The tunica albuginea  of the corpora cavernosa is a bi-layered structure with which the collagen bundles of the inner layer are arranged circumferentially and those of the outer layer are arrayed longitudinally (Figure1). The inner layer completely contains and, together with the intracavernosal pillars, supports the sinusoids. There is a paucity of outer layer bundles, resulting in a weak sector which may be susceptible to surgical trauma during penile implant , at the region between the clockwise 5 and 7 o’clock positions, where there are two triangular ligament structures. These structures, termed the ventral thickening, are a continuation of the left and right bulbospongiosus muscles. There is close contact between the corpora cavernosa and the corpus spongio-sum. On the dorsal aspect, between the 11 and 1 o’clock positions, there is again a dorsal thickening of the outer longitudinal tunica, a radiating aspect of the bilateral ischiocavernosus muscles. Distally they are grouped into the glans penis, forming the distal ligament, an indispensable continuation of the outer longitudinal layer of the tunica located at the 12 o’clock position of the distal urethra. It is arranged centrally, and acts as a trunk of the glans penis. The median septum is incomplete with dorsal fenestration at the pendulous portion of the penis, which is diverged so widely from that depicted in the traditional textbook. Its amount of fenestration is commensurate with the quantity of the intracavernosal pillars. Thus, at a distal penis, the pillars are numerous where the septum is most incomplete, in order to allow for the tensile capability.
The tunica albuginea had been consistently described as a single layer with uniform circumferential thickness. It is, however, unequivocally a bi-layered structure in which the outer longitudinal layer can be regarded as a tendon-like tissue of the finger in the extremities. Thus, it is indeed a continuing structure of the skeletal muscles positioned proximally. The two-layered design is functionally similar to that of a bicycle’s tire, where the inner tire is responsible for confining the inflated air (blood in a sinusoid of the penis), and the outer tire is responsible for supplying strength. It is, therefore, a bi-layered tunica which can meet the requirement for rigid erection. This anatomical knowledge is deemed to be a prerequisite for clinical surgeons who attempt to perform surgeries on the delicate tunica albuginea.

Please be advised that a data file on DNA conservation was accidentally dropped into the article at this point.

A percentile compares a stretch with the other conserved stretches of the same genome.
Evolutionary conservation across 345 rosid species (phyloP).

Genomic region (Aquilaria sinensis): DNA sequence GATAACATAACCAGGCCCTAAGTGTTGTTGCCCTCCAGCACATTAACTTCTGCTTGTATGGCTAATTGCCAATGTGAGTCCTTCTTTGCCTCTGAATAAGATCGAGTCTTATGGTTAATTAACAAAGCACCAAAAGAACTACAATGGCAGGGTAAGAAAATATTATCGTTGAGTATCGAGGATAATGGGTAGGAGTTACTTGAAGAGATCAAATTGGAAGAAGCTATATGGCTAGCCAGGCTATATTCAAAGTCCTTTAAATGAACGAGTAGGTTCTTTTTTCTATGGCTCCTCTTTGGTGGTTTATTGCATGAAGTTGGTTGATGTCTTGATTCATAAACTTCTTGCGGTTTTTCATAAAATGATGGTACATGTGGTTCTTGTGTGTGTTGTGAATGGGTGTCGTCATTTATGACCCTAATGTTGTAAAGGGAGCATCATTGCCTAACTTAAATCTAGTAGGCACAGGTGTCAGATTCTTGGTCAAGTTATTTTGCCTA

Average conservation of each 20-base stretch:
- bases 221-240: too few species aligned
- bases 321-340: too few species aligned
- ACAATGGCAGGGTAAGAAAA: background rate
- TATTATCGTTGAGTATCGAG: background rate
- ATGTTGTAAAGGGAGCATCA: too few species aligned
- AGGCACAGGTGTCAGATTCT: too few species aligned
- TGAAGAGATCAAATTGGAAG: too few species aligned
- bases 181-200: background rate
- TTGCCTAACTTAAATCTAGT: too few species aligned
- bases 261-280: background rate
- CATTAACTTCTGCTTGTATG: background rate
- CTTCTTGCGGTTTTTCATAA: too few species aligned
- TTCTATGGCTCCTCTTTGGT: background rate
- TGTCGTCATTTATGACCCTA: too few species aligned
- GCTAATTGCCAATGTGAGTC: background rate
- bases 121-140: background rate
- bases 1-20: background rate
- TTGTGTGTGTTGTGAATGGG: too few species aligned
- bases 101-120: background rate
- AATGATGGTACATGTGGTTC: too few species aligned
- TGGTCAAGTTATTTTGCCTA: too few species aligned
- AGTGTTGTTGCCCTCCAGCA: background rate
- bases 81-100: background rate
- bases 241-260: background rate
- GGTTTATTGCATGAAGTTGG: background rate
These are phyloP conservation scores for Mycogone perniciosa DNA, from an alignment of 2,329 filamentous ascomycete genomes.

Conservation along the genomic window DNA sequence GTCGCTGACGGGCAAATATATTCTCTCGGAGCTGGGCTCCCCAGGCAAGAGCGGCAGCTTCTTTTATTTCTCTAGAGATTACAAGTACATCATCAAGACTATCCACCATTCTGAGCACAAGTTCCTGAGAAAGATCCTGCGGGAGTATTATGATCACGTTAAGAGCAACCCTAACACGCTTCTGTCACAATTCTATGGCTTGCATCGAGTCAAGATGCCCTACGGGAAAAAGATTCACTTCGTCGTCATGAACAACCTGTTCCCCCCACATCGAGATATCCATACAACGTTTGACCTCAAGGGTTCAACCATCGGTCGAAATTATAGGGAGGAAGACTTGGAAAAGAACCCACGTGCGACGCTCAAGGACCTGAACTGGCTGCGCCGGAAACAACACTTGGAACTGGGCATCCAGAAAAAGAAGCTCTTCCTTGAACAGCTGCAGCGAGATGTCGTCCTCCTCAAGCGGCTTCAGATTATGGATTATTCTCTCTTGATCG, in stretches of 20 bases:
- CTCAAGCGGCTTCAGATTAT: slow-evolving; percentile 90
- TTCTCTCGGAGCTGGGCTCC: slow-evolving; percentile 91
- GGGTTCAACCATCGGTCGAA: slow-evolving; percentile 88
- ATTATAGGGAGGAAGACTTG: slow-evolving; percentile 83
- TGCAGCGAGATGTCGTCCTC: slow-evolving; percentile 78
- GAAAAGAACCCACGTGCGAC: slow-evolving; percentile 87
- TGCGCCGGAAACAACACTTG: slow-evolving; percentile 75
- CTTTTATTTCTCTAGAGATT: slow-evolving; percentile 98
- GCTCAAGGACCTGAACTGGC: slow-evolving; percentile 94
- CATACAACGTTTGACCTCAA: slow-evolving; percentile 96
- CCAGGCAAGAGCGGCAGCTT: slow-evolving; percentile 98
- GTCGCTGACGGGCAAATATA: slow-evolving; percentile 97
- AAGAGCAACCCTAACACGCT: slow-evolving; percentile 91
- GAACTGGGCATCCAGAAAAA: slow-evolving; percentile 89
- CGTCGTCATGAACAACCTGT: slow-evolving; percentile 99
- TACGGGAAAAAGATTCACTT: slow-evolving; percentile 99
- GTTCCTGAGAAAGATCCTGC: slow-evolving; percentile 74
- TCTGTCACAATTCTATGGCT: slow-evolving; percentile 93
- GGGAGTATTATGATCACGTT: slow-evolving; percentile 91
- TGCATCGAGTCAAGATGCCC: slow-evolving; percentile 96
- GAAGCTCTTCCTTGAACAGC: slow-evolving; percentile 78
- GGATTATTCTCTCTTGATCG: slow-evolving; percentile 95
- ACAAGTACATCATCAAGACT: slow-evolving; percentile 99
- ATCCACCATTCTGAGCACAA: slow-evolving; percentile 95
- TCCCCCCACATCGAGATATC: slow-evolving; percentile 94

The distal ligament of the glans penis has been overlooked in our published reports. This unique anatomical arrangement may explain why the glans penis is strong enoughto bear the buckling pressure of coitus, as well as how an erect penis is sufficiently rigid but never compresses the corpus spongiosum, which, otherwise, would present an obstacle to ejaculation. Without this strong ligament, it would be like a Christmas tree without a trunk and an umbrella without a stick. A detailed comprehension of the penile anatomy is, therefore, certainly meaningful, and could provide a further foundation for penile surgical techniques and methods.
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